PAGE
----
— Good ideas or not?

NOR­MAN SWAN is a doc­tor and multi-award win­ning pro­ducer and broad­caster on health is­sues.

Cosmos - - Contents -

Two hot new trends in medicine may be over­hyped – and over­funded.

THE PAST COU­PLE of decades have seen a ma­jor em­pha­sis on “trans­la­tional medicine”, the idea that promis­ing treat­ments need help to tran­si­tion more quickly from the lab bench to the bed­side. The big­gest ben­e­fi­cia­ries have been two big ideas: “per­son­alised medicine” – us­ing a per­son’s genome to of­fer tailor-made treat­ments – and “re­gen­er­a­tive medicine” – us­ing stem cells to re­pair their or­gans.

But are th­ese lofty ideas de­liv­er­ing on their prom­ise? In an opin­ion piece pub­lished in the Jour­nal of the Amer­i­can Med­i­cal As­so­ci­a­tion in Oc­to­ber 2016, three prom­i­nent re­searchers ar­gue they may not be. Epi­demi­ol­o­gists John Ioan­nides from Stan­ford Univer­sity and Michael Paneth from Michi­gan State Univer­sity, with phys­i­ol­o­gist Michael Joyner from the Mayo Clinic, say th­ese big ideas are soak­ing up re­sources at the ex­pense of oth­ers that may have a big­ger im­pact on health, such as find­ing new meth­ods to cur­tail smok­ing. They call for “a whole­sale re-eval­u­a­tion of the way for­ward in bio­med­i­cal re­search”.

Per­son­alised medicine was the prom­ise of the Hu­man Genome Project, com­pleted in 2003. The idea is that read­ing your genome, plus ac­cess to elec­tronic med­i­cal records to keep tabs on a per­son’s health, will de­liver tailor-made pre­ven­tion strate­gies. For in­stance, if you carry a high-risk breast cancer gene, the rec­om­men­da­tion would be to have a mas­tec­tomy. Per­son­alised medicine will also de­liver tailor-made ther­a­pies, usu­ally drugs, as well as “gene ther­apy” to cor­rect the faulty gene.

Re­gen­er­a­tive medicine, born in 1998 when re­searchers mastered the art of grow­ing hu­man em­bry­onic stem cells, promised a new era of “spare parts” for ail­ing bod­ies.

Ac­cord­ing to the crit­ics, about 60% of re­search fund­ing in the US is now fun­nelled into th­ese fields, with a huge up­swing in the num­ber of pa­pers pub­lished.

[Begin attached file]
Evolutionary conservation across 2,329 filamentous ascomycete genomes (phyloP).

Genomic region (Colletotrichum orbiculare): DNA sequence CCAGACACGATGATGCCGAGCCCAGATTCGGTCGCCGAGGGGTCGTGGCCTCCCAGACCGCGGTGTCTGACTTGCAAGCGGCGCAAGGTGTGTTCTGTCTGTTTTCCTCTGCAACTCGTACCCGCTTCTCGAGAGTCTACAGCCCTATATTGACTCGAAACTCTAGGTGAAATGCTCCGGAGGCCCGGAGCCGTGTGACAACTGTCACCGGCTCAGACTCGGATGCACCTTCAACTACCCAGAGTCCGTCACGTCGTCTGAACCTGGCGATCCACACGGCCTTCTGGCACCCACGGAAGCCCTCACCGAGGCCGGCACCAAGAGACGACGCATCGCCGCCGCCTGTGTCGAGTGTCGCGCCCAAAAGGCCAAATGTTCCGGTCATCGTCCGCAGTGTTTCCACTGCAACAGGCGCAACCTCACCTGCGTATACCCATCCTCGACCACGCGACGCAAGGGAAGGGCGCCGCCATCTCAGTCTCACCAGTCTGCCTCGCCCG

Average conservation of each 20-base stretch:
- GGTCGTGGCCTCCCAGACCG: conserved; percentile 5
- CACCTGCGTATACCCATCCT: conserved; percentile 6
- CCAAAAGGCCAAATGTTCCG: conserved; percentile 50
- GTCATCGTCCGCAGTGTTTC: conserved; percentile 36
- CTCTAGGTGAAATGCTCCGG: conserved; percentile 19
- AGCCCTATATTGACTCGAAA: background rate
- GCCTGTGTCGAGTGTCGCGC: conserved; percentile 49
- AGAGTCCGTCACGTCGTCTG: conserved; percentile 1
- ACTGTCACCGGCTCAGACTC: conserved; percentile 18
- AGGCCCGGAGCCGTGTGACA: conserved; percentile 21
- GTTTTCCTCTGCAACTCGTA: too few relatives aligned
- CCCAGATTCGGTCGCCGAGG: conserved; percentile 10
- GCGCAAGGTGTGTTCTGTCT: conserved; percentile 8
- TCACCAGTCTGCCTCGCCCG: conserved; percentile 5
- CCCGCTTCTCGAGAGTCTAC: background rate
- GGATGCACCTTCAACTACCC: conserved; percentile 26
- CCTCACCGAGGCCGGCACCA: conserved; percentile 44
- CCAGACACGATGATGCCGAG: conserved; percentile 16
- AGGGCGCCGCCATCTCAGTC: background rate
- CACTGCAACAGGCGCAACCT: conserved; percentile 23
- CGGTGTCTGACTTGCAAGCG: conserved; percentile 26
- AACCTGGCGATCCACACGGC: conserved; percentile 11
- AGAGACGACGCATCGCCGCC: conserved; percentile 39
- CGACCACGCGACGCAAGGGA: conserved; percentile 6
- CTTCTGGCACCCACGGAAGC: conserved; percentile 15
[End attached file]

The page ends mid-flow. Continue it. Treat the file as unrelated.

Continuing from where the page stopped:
But does hav­ing your genome read re­ally help? Com­mon con­di­tions such as type 2 di­a­betes, de­pres­sion and heart dis­ease in­volve hun­dreds of dif­fer­ent genes. Pin­ning down a faulty gene that can be tar­geted with a drug has proved elu­sive.

Cancer has been an­other area of great prom­ise with lim­ited re­turns. The idea is that read­ing the DNA of a per­son’s tu­mour should re­veal its Achilles heel. There have been some stun­ning suc­cesses where rogue genes that drive a tu­mour’s growth or help it evade the im­mune sys­tem have been matched with drugs that can dis­able those genes. But so far, we’ve not seen ben­e­fits on a large scale.

Gene ther­apy has also been dis­ap­point­ing. Even sim­ple dis­or­ders, such as sickle cell anaemia that re­sults from a sin­gle wonky ver­sion of the haemoglobin gene, have not ben­e­fited from at­tempts to re­place the faulty gene.

There is also an­other down­side to per­son­alised medicine, say the au­thors of the JAMA ar­ti­cle: “The in­evitable over­diag­no­sis and overtreat­ment that fol­lows from more in­ten­sive mon­i­tor­ing”.

The au­thors also cast doubt on the likely im­pact of stem cell ther­apy and re­gen­er­a­tive medicine. Even some of the most promis­ing tri­als in heart dis­ease, they say, may be flawed. “So what?” you may ask. We know it takes decades to turn dis­cov­er­ies into treat­ments. We know fail­ure is par for the course. The crit­ics don’t deny that. But with so much com­pe­ti­tion for re­search grants, th­ese big ideas may be stran­gling other great ideas.

The so­lu­tion, say the crit­ics, is twopronged. On one hand, the fund­ing for­mula needs to be re­set, with a higher pro­por­tion go­ing to high-risk “blue sky” ideas. On the other, the mech­a­nisms to eval­u­ate the per­for­mance of big ideas need to be re­viewed. Re­ly­ing on the num­ber of stud­ies pub­lished is self-serv­ing, they say, be­cause pub­li­ca­tions tend to fol­low fads.

“Af­ter sev­eral decades of sub­stan­tial in­vest­ment, the fun­da­men­tal ques­tion is whether th­ese big ideas have im­proved qual­ity of life and life ex­pectancy, by how much, for how many, and for whom,” write Ioan­nides, Paneth and Joyner. “Th­ese are pub­lic dol­lars that should ben­e­fit the many, not the few.”

It is not an ar­gu­ment to stop fund­ing re­search in the ar­eas of per­son­alised and re­gen­er­a­tive medicine. Th­ese big ideas may yet de­liver. But per­haps it is time for other ideas to be given a place in the sun. The de­bate is worth hav­ing.

TH­ESE BIG IDEAS MAY BE STRAN­GLING OTHER GREAT IDEAS.

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